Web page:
I learned a long time ago that if you learn from your mistakes things usually get better. But if you continue to repeat the same mistakes over and over again things get pretty bad. Then I read a book on learning theory and learned that immediate accurate reliable feedback is the key to efficient learning (Figure 2.7.1). This in fact has become the basis of all my teaching (I wrote about it at great length in my Short Game Bible). The basic notion is that if you don’t know right from wrong in practice there is no way you can improve. If you don’t know a good stroke from a bad stroke in practice you are just as likely to groove the bad one as the better one. If you make a perfect putting stroke from a bad setup position and then blame your miss on stroke path you’ll never learn to set up perfectly. Or if you blame your heart your courage or your self-worth when you miss putts then you’ll never fix your aim your path or the impact problems that truly are at fault.

A student in one of our Scoring Game Schools told me a story. In a laboratory devoted to the methodology of learning scientists were studying how pigeons learn to feed themselves from pellet dispensers. In one cage of pigeons they placed a number of dispensers all of which released one pellet every time a pigeon bumped or stepped on the release lever. Every time the lever was hit a pellet fell out. It took just two days for every pigeon in that cage to learn how to feed itself: hit the lever get a pellet.

There was another cage of pigeons which had the same number of identical-looking pellet dispensers. But these dispensers worked differently. They released pellets randomly. Sometimes pellets were released without the levers being touched. Sometimes they were released when the lever was touched once. And sometimes when the lever was touched nothing would happen. In time some of the pigeons thought that when they lifted their right wing a pellet was released. Some of the pigeons thought that if they chirped they would get a pellet. And some of the pigeons believed that if they turned in circles in front of the dispenser they would get a pellet. In two months none of the pigeons learned to feed themselves. In fact it was humorous watching the second cage: every pigeon practicing a different move hoping to release a pellet.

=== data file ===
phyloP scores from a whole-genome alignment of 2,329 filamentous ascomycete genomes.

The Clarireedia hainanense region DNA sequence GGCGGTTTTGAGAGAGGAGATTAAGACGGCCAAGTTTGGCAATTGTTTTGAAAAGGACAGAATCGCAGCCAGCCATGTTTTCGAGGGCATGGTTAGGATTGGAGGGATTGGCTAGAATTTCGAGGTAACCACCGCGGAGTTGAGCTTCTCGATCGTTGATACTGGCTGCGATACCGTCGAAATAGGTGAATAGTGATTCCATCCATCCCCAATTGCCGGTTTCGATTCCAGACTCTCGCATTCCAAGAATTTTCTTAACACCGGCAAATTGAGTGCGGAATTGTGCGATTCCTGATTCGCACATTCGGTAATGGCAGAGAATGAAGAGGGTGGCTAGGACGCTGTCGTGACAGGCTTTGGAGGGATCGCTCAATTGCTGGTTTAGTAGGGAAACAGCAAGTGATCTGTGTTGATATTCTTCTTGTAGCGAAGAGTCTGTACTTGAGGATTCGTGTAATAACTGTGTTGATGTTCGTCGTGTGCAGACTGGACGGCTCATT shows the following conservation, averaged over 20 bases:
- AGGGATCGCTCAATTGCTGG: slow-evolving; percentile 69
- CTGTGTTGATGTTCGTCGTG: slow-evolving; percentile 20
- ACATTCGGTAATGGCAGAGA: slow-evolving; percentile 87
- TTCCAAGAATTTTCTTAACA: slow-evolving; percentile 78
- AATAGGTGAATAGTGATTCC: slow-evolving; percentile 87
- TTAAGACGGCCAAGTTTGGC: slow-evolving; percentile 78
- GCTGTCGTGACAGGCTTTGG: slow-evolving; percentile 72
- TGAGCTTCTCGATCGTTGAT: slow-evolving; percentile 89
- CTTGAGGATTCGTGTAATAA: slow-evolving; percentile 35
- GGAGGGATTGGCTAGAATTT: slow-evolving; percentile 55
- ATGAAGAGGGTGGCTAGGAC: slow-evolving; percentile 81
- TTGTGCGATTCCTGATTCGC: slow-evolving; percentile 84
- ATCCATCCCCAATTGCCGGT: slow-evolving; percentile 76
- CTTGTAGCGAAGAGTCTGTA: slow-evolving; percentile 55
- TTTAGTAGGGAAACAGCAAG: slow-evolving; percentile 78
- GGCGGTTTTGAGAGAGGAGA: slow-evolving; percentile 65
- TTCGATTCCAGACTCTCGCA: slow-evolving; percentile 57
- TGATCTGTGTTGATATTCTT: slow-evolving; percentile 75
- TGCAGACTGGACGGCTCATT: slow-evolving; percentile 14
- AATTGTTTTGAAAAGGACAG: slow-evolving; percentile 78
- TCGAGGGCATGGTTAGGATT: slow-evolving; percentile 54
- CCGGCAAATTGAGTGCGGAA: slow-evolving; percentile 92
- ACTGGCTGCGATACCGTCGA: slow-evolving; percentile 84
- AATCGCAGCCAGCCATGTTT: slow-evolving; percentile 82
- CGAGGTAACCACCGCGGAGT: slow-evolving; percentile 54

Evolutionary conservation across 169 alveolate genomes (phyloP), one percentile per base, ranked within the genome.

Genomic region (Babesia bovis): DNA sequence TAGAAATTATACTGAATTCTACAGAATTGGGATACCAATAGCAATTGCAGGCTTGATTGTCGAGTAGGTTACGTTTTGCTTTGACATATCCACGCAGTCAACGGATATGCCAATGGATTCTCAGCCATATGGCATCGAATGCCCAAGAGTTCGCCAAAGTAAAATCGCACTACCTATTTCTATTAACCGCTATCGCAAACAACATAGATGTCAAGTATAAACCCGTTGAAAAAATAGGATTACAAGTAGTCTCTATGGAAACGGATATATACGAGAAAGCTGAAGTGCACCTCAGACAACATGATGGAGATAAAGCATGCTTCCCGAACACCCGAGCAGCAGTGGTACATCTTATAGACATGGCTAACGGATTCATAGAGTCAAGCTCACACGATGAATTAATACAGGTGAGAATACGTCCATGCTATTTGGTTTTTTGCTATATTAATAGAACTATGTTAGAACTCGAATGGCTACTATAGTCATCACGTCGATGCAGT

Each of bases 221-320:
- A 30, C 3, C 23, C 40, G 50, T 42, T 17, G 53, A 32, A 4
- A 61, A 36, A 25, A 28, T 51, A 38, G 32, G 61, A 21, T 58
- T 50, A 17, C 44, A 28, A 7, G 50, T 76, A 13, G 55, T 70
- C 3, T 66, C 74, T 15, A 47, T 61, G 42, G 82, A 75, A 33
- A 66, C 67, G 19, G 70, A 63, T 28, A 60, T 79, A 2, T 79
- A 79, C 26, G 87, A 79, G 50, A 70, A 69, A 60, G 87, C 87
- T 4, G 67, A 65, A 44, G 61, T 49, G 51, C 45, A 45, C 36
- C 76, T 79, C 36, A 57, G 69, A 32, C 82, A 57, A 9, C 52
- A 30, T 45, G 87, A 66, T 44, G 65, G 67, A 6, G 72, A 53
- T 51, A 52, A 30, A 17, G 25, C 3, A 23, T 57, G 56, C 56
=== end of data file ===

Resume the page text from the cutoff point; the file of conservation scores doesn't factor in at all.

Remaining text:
It reminds me of a practice putting green filled with golfers. One golfer is prac ticing a new grip. Another has widened his stance and is bending over more than he used to while his friend is trying the split-hand grip he saw on television. An other golfer is trying to learn a short backswing and “pop” stroke. All these golfers practicing something that they actually did just before they happened to make a putt hoping it will help them make another one.

And that is what you see if you look at many putting greens today. Golfers practicing practicing and practicing – who knows what they are practicing? – all hoping their putting will improve. Some of them practice a different thing every day and use a different stroke in every round. Some golfers even use several differ ent strokes during one round. Yes sir-ee they remind me of a bunch of pigeons!

Something else you need to think about before actually beginning to work on your stroke are the answers to a few questions. They are important questions but only if you want to know just how good your putting can get: (1) How good are the world’s best putters? (2) How well do you putt now? (3) How good can one get at putting? (4) How good will your putting be in the future?

Let me answer these as best I can:

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Golf Swing Tips

The “Simple Golf” Swing: “Golf for the Rest of Us”

Extract from the book:

Golf Tuition Chesterfield Golf Club

Imagine the line that has been drawn is your spine (axis). When the backswing is made, just rotate everything around that axis. If you do this properly, you will be on the correct plane. This correct swing plane will help your power, accuracy, and consistency. Keep the left arm locked as shown.